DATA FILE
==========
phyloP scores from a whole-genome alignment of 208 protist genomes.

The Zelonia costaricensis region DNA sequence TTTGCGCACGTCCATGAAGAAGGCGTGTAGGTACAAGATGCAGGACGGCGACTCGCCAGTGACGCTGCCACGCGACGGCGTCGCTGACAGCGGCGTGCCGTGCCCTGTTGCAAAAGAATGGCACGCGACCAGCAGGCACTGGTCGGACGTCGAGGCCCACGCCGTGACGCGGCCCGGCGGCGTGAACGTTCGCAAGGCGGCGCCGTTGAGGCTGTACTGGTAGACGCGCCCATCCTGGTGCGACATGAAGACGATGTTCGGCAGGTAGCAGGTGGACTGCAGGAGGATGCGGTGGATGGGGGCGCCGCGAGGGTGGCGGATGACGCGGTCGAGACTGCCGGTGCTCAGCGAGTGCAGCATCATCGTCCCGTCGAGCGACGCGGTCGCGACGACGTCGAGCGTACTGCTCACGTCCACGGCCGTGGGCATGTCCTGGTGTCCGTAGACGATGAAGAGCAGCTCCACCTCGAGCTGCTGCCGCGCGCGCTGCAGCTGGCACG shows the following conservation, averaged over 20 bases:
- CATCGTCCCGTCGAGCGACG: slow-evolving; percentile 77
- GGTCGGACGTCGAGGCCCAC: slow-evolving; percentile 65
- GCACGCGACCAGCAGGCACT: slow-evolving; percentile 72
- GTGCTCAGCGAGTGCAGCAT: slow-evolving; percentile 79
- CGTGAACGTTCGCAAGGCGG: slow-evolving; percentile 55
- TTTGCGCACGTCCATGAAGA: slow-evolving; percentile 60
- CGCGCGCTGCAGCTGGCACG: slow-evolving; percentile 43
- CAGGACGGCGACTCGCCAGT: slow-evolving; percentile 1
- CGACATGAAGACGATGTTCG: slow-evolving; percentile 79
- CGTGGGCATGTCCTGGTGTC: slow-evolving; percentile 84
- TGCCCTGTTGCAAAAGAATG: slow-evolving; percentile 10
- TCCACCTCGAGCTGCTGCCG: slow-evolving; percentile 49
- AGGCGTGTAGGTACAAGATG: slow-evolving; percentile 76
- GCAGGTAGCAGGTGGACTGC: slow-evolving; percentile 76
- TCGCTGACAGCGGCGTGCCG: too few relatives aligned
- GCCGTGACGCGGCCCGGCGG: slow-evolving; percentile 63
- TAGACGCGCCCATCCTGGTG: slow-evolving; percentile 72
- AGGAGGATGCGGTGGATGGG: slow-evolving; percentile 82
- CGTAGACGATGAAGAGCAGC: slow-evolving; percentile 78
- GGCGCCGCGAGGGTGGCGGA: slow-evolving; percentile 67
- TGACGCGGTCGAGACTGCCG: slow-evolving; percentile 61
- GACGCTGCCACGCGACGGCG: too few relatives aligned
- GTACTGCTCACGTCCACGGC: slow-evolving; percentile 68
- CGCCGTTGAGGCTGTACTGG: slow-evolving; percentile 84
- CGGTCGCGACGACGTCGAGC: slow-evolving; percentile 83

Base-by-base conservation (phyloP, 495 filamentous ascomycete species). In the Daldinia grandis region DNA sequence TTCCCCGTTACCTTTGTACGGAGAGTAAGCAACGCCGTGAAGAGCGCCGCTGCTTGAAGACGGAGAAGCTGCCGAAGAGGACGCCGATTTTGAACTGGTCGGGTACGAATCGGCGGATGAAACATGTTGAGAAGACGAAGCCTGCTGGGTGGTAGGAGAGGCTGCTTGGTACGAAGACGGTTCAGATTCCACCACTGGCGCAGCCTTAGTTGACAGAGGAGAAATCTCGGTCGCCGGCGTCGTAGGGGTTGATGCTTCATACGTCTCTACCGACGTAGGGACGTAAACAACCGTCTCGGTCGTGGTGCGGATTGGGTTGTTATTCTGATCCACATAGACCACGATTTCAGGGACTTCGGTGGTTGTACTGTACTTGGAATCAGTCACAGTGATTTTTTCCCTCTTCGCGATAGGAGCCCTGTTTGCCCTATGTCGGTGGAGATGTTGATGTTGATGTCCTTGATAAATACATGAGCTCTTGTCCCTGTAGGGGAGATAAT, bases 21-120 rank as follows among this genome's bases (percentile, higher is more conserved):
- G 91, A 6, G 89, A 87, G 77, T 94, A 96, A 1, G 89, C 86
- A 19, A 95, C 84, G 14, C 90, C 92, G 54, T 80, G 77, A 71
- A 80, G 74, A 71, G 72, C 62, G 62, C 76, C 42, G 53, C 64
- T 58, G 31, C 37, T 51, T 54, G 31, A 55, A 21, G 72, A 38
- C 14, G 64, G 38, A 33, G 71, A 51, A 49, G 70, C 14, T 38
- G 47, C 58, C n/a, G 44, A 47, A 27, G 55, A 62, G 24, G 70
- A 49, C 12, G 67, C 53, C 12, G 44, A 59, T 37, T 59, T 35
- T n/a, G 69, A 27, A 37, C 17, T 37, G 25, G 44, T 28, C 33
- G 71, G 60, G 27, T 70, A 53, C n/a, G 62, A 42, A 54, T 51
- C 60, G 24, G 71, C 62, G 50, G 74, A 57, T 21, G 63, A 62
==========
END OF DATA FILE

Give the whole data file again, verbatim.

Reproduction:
phyloP scores from a whole-genome alignment of 208 protist genomes.

The Zelonia costaricensis region DNA sequence TTTGCGCACGTCCATGAAGAAGGCGTGTAGGTACAAGATGCAGGACGGCGACTCGCCAGTGACGCTGCCACGCGACGGCGTCGCTGACAGCGGCGTGCCGTGCCCTGTTGCAAAAGAATGGCACGCGACCAGCAGGCACTGGTCGGACGTCGAGGCCCACGCCGTGACGCGGCCCGGCGGCGTGAACGTTCGCAAGGCGGCGCCGTTGAGGCTGTACTGGTAGACGCGCCCATCCTGGTGCGACATGAAGACGATGTTCGGCAGGTAGCAGGTGGACTGCAGGAGGATGCGGTGGATGGGGGCGCCGCGAGGGTGGCGGATGACGCGGTCGAGACTGCCGGTGCTCAGCGAGTGCAGCATCATCGTCCCGTCGAGCGACGCGGTCGCGACGACGTCGAGCGTACTGCTCACGTCCACGGCCGTGGGCATGTCCTGGTGTCCGTAGACGATGAAGAGCAGCTCCACCTCGAGCTGCTGCCGCGCGCGCTGCAGCTGGCACG shows the following conservation, averaged over 20 bases:
- CATCGTCCCGTCGAGCGACG: slow-evolving; percentile 77
- GGTCGGACGTCGAGGCCCAC: slow-evolving; percentile 65
- GCACGCGACCAGCAGGCACT: slow-evolving; percentile 72
- GTGCTCAGCGAGTGCAGCAT: slow-evolving; percentile 79
- CGTGAACGTTCGCAAGGCGG: slow-evolving; percentile 55
- TTTGCGCACGTCCATGAAGA: slow-evolving; percentile 60
- CGCGCGCTGCAGCTGGCACG: slow-evolving; percentile 43
- CAGGACGGCGACTCGCCAGT: slow-evolving; percentile 1
- CGACATGAAGACGATGTTCG: slow-evolving; percentile 79
- CGTGGGCATGTCCTGGTGTC: slow-evolving; percentile 84
- TGCCCTGTTGCAAAAGAATG: slow-evolving; percentile 10
- TCCACCTCGAGCTGCTGCCG: slow-evolving; percentile 49
- AGGCGTGTAGGTACAAGATG: slow-evolving; percentile 76
- GCAGGTAGCAGGTGGACTGC: slow-evolving; percentile 76
- TCGCTGACAGCGGCGTGCCG: too few relatives aligned
- GCCGTGACGCGGCCCGGCGG: slow-evolving; percentile 63
- TAGACGCGCCCATCCTGGTG: slow-evolving; percentile 72
- AGGAGGATGCGGTGGATGGG: slow-evolving; percentile 82
- CGTAGACGATGAAGAGCAGC: slow-evolving; percentile 78
- GGCGCCGCGAGGGTGGCGGA: slow-evolving; percentile 67
- TGACGCGGTCGAGACTGCCG: slow-evolving; percentile 61
- GACGCTGCCACGCGACGGCG: too few relatives aligned
- GTACTGCTCACGTCCACGGC: slow-evolving; percentile 68
- CGCCGTTGAGGCTGTACTGG: slow-evolving; percentile 84
- CGGTCGCGACGACGTCGAGC: slow-evolving; percentile 83

Base-by-base conservation (phyloP, 495 filamentous ascomycete species). In the Daldinia grandis region DNA sequence TTCCCCGTTACCTTTGTACGGAGAGTAAGCAACGCCGTGAAGAGCGCCGCTGCTTGAAGACGGAGAAGCTGCCGAAGAGGACGCCGATTTTGAACTGGTCGGGTACGAATCGGCGGATGAAACATGTTGAGAAGACGAAGCCTGCTGGGTGGTAGGAGAGGCTGCTTGGTACGAAGACGGTTCAGATTCCACCACTGGCGCAGCCTTAGTTGACAGAGGAGAAATCTCGGTCGCCGGCGTCGTAGGGGTTGATGCTTCATACGTCTCTACCGACGTAGGGACGTAAACAACCGTCTCGGTCGTGGTGCGGATTGGGTTGTTATTCTGATCCACATAGACCACGATTTCAGGGACTTCGGTGGTTGTACTGTACTTGGAATCAGTCACAGTGATTTTTTCCCTCTTCGCGATAGGAGCCCTGTTTGCCCTATGTCGGTGGAGATGTTGATGTTGATGTCCTTGATAAATACATGAGCTCTTGTCCCTGTAGGGGAGATAAT, bases 21-120 rank as follows among this genome's bases (percentile, higher is more conserved):
- G 91, A 6, G 89, A 87, G 77, T 94, A 96, A 1, G 89, C 86
- A 19, A 95, C 84, G 14, C 90, C 92, G 54, T 80, G 77, A 71
- A 80, G 74, A 71, G 72, C 62, G 62, C 76, C 42, G 53, C 64
- T 58, G 31, C 37, T 51, T 54, G 31, A 55, A 21, G 72, A 38
- C 14, G 64, G 38, A 33, G 71, A 51, A 49, G 70, C 14, T 38
- G 47, C 58, C n/a, G 44, A 47, A 27, G 55, A 62, G 24, G 70
- A 49, C 12, G 67, C 53, C 12, G 44, A 59, T 37, T 59, T 35
- T n/a, G 69, A 27, A 37, C 17, T 37, G 25, G 44, T 28, C 33
- G 71, G 60, G 27, T 70, A 53, C n/a, G 62, A 42, A 54, T 51
- C 60, G 24, G 71, C 62, G 50, G 74, A 57, T 21, G 63, A 62